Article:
WHAT IT PROVES is that none of what we do pushes useful information off the first page of comments. So let’s pull that corn cob of self-righteousness out of your ass and start playing nice with the others.

              • Cat says:

                Could I get your mother’s snicker-doodle recipe?

                • Wasp is like Requiem for a Dream without the cheery bits says:

                  1 cup butter, softened
                  1 cup granulated sugar
                  1/2 cup packed light brown sugar
                  2 large eggs
                  2 cups all-purpose flour
                  3/4 cup tapioca flour
                  1 teaspoon baking powder
                  1 teaspoon ground cloves
                  1/2 teaspoon ground nutmeg
                  1/2 teaspoon salt

                  Cinnamon & Sugar Coating:

                  2 tablespoons granulated sugar
                  2 teaspoons ground cinnamon

                  Directions:

                  1. Make the snickerdoodle dough: Cream the butter, granulated sugar, and brown sugar in a large mixing bowl until fluffy. Add the eggs and mix until combined.

                  2. In a separate bowl, whisk together the all-purpose flour, tapioca flour, baking powder, ground cloves, ground nutmeg, and salt. Gradually add the dry mixture to the butter mixture. Chill the dough for 1 to 2 hours.

                  3. Preheat the oven to 400 degrees Fahrenheit.

                  4. In a small bowl, whisk together the granulated sugar and ground cinnamon to make the cinnamon and sugar coating. Roll the chilled cookie dough into small balls (about 1-inch in diameter), then roll in the cinnamon and sugar coating. Place on ungreased baking sheets, 2-inches apart, and bake for 7 minutes. Let cool for about 5 minutes on the baking sheet for about 5 minutes, then remove to cooling racks to cool completely.

            • GuyGuidoEyesSteveDave‚Ñ¢ says:

              Yes, it’s mentioned in the comment code. Email the author. Luckily their email addresses have been scrubbed from the site. All we are left with is:

              Comments Moderator: EMAIL | AIM
              Media Inquiries: EMAIL
              Permissions: EMAIL

              Which one is for corrections?

        • JennQPublic says:

          Between the constant complaining about what Consumerist posts and how they post it, and the off-topic inane banter, the Consumerist comments section has gone way downhill. Comments like yours aren’t helping at all. :-(

        • Consumerist-Moderator-Roz says:

          Please don’t respond to my request to keep comments relevant to the article and constructive (and yes, not thinly veiled criticisms of a particular editor’s style that have worn thin ages ago) by hijacking it further. SteveDave, if you are honestly not sure how to follow the comment code, email me and I’ll clarify it for you. Take this out of this thread.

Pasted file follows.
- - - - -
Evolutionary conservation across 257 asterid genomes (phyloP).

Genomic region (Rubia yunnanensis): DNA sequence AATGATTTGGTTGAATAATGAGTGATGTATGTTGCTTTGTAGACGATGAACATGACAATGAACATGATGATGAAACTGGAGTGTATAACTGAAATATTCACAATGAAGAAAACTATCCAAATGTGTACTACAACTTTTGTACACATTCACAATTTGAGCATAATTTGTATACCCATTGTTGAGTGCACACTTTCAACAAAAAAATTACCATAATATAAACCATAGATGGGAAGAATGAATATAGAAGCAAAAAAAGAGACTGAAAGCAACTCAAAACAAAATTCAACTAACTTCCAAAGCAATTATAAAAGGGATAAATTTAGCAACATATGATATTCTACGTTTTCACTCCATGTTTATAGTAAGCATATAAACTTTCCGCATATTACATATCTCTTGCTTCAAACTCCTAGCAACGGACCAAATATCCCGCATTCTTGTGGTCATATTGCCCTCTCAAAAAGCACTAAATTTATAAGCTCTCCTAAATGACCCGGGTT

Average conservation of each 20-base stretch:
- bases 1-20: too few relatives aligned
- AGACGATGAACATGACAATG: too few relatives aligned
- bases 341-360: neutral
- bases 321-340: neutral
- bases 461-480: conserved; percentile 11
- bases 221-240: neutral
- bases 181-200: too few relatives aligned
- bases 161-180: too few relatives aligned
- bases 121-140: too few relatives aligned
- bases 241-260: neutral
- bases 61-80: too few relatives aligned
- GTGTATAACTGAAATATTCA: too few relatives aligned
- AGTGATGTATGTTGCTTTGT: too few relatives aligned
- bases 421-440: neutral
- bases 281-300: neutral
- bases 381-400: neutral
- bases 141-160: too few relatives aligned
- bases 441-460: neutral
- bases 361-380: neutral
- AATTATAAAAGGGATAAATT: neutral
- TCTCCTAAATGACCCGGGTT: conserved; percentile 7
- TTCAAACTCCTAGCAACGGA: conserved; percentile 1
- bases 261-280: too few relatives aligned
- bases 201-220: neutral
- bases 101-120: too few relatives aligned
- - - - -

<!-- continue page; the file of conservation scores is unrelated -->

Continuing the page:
• JennQPublic says:

        Roz, I really wish you would disemvowel more comments. No one pays attention to the comments code anymore, and some days it seems like there are more junk comments than not. I know some people will get all butthurt about the ‘censorship’, but I’ll bet most of us would be delighted to see the comments section be more on-topic and less ‘Why is this on Consumerist’ and ‘You made a typo’ and ‘Insert completely off-topic witticism here’.

        This comment actually violates the comments code, so please feel free to start with me. :-)

      • Jules Noctambule says:

        If you’re going to make a blanket warning that you intend to punish people for violating, you might want to re-post it somewhere for everyone else to see. Buried in a multi-comment thread isn’t the best place for rules. PS: This is genuinely not intended to be back-handed or mocking, so please don’t take it in that spirit.

    • Cat says:

      You made Phil cry. You are a bad, bad man.

  5. Razor512 says:

    Wanted to add something for tech bloggers.

    Avoid writing reviews for products that you did not test.

    Also avoid writing review like post based on a press release.

    Avoid advertising. I have seen people post of forums asking for help on a blog and these are common mistakes.

  6. brinks says:

    * When you’ve run out of subject matter, post a list!

    • AK47 - Now with longer screen name! says:

      Screw original content. Just read other blogs you like, then paraphrase them on your own blog and add a link.

      Voila! Instant content.

  7. tinmanx says:

    I have a blog, but it’s mainly just a place for me to rant about random stuff so I can go back and see what I rant about later.

  8. Hawkeye says:

    It also helps to read, follow, and subscribe to other blogs. Bloggers appreciate new people reading and commenting on their posts and will take a look at your work. I got a lot more followers and subscribers that way, plus I found some interesting blogs to read.